thumbnail Fig. 8

sBH versus redshift. sBH is reported here with the two assumptions on black hole masses discussed on Fig. 6. The black filled squares are the local MBHMGal assumption and the empty square the offset expected from (Nesvadba et al. 2011,see Sect. 6.2.3). We also report other QSO samples for comparison (as indicated in the legend; Willott et al. 2010; Urrutia et al. 2012). In addition, we compare our specific accretion rates with predictions of two models for the growth rate of MBH = 109M black holes similar to our mass estimates (dashed and solid thick lines, see text for details; Shankar et al. 2013).

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In the text
thumbnail Fig. 9

The specific star formation rate (sSFR, in Gyr-1) versus the specific black hole accretion rate, sBH (in Gyr-1). The galaxies with constrained estimates of both sSFR and sBH are shown in red, while the arrows indicated upper or lower limits for each or both quantities. sBH was estimated using the local MBHMBulge relation (filled red diamonds) or using the N11 offset (empty red squares, see Sect. 6.2.3). The dashed line indicates where the sBH = sSFR.

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In the text
thumbnail Fig. B.1

From top to bottom, AGN fraction at 10, 50 and 100  μm against the total infrared luminosity. The colour and symbols correspond to the classes defined in Sect. 3.2.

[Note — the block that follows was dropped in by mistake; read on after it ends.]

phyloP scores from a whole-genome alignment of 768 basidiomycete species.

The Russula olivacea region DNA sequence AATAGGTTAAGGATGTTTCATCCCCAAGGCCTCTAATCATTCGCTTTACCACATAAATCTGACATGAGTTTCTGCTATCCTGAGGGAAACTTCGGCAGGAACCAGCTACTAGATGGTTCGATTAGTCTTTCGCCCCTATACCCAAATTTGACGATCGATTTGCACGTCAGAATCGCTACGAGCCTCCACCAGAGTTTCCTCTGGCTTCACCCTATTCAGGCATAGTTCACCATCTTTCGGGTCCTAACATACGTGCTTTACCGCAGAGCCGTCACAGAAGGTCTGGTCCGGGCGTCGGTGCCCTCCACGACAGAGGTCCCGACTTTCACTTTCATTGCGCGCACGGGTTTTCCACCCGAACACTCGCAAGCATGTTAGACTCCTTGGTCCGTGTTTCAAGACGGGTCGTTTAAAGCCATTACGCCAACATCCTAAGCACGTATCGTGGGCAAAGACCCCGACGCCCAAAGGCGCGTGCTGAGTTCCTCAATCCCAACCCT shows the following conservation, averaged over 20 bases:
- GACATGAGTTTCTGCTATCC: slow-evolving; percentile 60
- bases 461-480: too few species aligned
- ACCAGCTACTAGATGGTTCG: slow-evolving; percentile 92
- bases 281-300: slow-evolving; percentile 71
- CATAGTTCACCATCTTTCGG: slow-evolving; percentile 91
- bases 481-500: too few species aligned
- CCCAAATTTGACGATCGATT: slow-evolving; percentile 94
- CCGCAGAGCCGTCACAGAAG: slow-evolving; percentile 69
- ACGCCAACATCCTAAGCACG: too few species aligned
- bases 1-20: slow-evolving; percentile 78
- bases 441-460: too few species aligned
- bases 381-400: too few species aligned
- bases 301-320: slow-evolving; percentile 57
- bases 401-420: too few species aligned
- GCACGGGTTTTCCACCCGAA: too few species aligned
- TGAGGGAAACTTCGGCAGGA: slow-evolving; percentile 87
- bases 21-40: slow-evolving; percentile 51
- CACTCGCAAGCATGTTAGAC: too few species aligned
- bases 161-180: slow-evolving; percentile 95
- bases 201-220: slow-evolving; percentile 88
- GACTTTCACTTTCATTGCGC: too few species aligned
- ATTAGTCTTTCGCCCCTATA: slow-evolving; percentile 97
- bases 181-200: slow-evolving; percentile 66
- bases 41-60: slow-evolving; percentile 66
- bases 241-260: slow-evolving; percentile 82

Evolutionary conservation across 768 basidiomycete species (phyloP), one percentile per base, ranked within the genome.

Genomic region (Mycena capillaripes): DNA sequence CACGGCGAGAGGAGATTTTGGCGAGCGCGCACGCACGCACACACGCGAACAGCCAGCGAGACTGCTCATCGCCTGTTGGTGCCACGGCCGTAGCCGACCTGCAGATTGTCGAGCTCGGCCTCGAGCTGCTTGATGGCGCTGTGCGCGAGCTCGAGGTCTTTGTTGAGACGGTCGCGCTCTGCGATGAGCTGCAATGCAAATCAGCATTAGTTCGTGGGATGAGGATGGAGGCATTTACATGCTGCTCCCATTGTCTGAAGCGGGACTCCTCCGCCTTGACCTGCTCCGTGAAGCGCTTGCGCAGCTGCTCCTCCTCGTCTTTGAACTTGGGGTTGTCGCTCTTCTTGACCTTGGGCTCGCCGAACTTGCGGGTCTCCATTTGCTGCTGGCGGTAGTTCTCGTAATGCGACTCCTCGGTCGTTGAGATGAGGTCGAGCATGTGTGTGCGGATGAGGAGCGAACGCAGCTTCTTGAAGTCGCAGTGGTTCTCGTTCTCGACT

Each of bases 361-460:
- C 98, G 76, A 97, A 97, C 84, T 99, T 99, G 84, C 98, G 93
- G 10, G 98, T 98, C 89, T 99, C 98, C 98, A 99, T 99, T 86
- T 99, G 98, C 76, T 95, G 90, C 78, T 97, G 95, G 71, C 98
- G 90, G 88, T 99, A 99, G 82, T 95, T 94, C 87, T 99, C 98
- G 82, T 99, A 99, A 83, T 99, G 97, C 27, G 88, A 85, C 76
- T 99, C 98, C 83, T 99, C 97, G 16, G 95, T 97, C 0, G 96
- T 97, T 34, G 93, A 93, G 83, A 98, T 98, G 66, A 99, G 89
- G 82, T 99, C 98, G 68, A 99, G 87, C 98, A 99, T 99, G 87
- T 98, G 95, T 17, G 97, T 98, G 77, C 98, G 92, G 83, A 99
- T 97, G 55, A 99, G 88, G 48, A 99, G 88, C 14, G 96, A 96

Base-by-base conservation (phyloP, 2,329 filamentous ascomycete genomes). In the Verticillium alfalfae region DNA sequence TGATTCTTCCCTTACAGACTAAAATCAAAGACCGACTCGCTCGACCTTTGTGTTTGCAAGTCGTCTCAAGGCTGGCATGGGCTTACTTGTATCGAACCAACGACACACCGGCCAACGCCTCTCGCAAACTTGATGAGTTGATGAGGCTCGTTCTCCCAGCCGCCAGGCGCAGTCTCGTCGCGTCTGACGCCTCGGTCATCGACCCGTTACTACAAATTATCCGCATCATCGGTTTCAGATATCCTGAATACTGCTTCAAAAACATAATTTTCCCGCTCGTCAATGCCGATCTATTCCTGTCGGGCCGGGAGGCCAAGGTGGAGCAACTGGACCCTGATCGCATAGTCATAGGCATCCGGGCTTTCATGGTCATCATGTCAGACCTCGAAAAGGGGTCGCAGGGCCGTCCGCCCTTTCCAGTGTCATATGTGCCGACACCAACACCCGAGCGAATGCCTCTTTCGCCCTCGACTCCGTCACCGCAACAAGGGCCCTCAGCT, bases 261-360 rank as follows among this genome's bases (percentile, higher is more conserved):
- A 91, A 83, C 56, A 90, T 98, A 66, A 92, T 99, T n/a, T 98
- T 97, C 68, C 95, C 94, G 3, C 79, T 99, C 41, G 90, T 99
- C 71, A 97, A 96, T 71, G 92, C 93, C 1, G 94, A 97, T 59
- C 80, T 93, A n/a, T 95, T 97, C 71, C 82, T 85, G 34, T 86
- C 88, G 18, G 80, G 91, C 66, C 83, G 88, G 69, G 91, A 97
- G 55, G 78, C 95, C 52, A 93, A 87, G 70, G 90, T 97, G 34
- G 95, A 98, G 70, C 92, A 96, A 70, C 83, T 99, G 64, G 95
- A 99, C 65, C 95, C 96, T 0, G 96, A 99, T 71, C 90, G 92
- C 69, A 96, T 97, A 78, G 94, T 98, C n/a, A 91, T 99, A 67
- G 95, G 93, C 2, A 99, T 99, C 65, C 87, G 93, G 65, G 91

Open with DEXTER
In the text
thumbnail Fig. D.1

SEDs of the 70 radiogalaxies sorted by RA. IRS and MIPS data taken from De Breuck et al. (2010), PACS and SPIRE data in Table 3, and submm data in Table 4. Filled diamonds are the firm detections (>3σ), open diamonds the weak detections (2σ<Fgal< 3σ), and downward triangles the 3σ upper limits. The red downward triangles mark to the most constraining upper limit. Continuous line represents for fitted components, depending on the class: AGN for WD, SB for CD, and sum of AGN and SB for WCD (as marked in the figure legend). The six stamps correspond to the MIPS (24  μm) and the five Herschel observations when available, with north at the top, east at the left, centred on the radio coordinates of the radio galaxy. Each stamp covers 2 × 2 arcmin. We also overplot the IRS spectra when available for the source (Seymour et al. 2008; Rawlings et al. 2013).

Open with DEXTER
In the text